Federal government and the United States Agency for International Development (USAID) yesterday signed an agreement to de-risk banks lending to farmers in Nigeria.
The Minister of Agriculture Dr. Akinwumi Adesina and governor of Central Bank of Nigeria Sanusi Lamido Sanusi signed the Memorandum of Understanding on behalf of Nigeria, while the USAID Administrator Rajiv Shah signed for US.
The agreement is under the federal government's Nigeria Incentive Based Risk Sharing System for Agricultural Lending (NIRSAL), which the Federal Ministry of Agriculture and the Central Bank of Nigeria are championing to enable banks lend to farmers.
The NIRSAL has N75 billion funding capital.
Yesterday's agreement involved $3 billion that banks are expected to invest in agriculture overtime and the United States of America has agreed to guarantee the first $100 million so that farmers can access bank loans without collateral.
"Our specific part of the $3 billion vision is to take the first $100 million and we will guarantee that the agricultural sector will pay back to banks so that they can have the courage and conviction to make that loan," Shah said.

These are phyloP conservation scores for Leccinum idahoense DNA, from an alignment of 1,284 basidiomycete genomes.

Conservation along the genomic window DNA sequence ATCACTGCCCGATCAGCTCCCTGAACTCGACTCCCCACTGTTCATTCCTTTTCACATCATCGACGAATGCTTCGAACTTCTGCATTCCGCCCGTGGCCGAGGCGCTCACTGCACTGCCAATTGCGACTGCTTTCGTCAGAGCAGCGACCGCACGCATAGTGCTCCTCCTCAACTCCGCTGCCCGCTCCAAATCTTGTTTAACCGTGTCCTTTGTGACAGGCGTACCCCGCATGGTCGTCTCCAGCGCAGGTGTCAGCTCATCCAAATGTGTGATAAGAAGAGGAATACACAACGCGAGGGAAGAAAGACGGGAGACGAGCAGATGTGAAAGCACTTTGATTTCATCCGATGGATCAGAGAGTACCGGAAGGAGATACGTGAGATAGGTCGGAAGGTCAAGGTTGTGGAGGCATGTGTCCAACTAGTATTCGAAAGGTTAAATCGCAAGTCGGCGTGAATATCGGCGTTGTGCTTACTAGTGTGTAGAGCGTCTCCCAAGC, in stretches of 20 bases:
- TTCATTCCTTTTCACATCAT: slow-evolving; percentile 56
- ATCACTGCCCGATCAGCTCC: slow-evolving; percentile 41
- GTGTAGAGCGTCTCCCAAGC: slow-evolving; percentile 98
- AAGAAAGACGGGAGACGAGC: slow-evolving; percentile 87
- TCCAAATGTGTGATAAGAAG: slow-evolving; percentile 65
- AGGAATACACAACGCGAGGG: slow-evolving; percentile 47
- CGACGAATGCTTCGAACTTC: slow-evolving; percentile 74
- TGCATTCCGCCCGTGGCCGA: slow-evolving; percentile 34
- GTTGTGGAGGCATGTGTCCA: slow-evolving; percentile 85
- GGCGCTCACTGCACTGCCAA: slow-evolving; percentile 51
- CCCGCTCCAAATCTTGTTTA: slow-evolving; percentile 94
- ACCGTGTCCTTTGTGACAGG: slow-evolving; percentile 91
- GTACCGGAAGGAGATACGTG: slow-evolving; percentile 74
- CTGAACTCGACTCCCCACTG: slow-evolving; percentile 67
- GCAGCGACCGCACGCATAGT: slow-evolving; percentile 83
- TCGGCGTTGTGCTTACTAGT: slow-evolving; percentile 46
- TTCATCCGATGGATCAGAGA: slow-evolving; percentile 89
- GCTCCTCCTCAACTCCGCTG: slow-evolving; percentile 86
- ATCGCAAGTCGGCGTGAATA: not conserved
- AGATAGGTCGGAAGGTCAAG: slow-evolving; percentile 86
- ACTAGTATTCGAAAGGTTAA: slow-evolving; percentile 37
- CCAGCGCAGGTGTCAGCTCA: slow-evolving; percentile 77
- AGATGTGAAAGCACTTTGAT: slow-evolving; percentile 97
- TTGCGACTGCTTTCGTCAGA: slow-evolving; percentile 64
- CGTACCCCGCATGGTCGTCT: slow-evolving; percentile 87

He said: "We know that access is very limited and the United State is committed to working with the central bank and ministry of agric to offer technical assistance to banks so that hundreds of millions of dollars can be provided at a lower interest rate to farmers."
The minister of Agriculture said that the facility will reduce the interest rate that is paid by farmers.
Adesina said: "If for example, the interest rate is 15 percent, because of the risk sharing facility that NIRSAL will do and because of the fact the ministry of agriculture is fixing the agric value chain, it means that the interest rate would go down from 15 percent to about 9 percent. It is a facility that would reduce the risk of lending and the interest rate paid by farmers.
"We are going to help the farmers to organize themselves into cooperative groups and the agro dealers that are going to benefit from this facility are going to be registered. The reason why banks ask for collateral is because if they think that you are a high risk borrower, they need something they can hold on to. In this particular case we are linking farmers to companies that are buying from them. We need new ways of lending that are not based on collateral."
The central bank governor Sanusi Lamido Sanusi said banks are now convinced to start lending to the agricultural sector.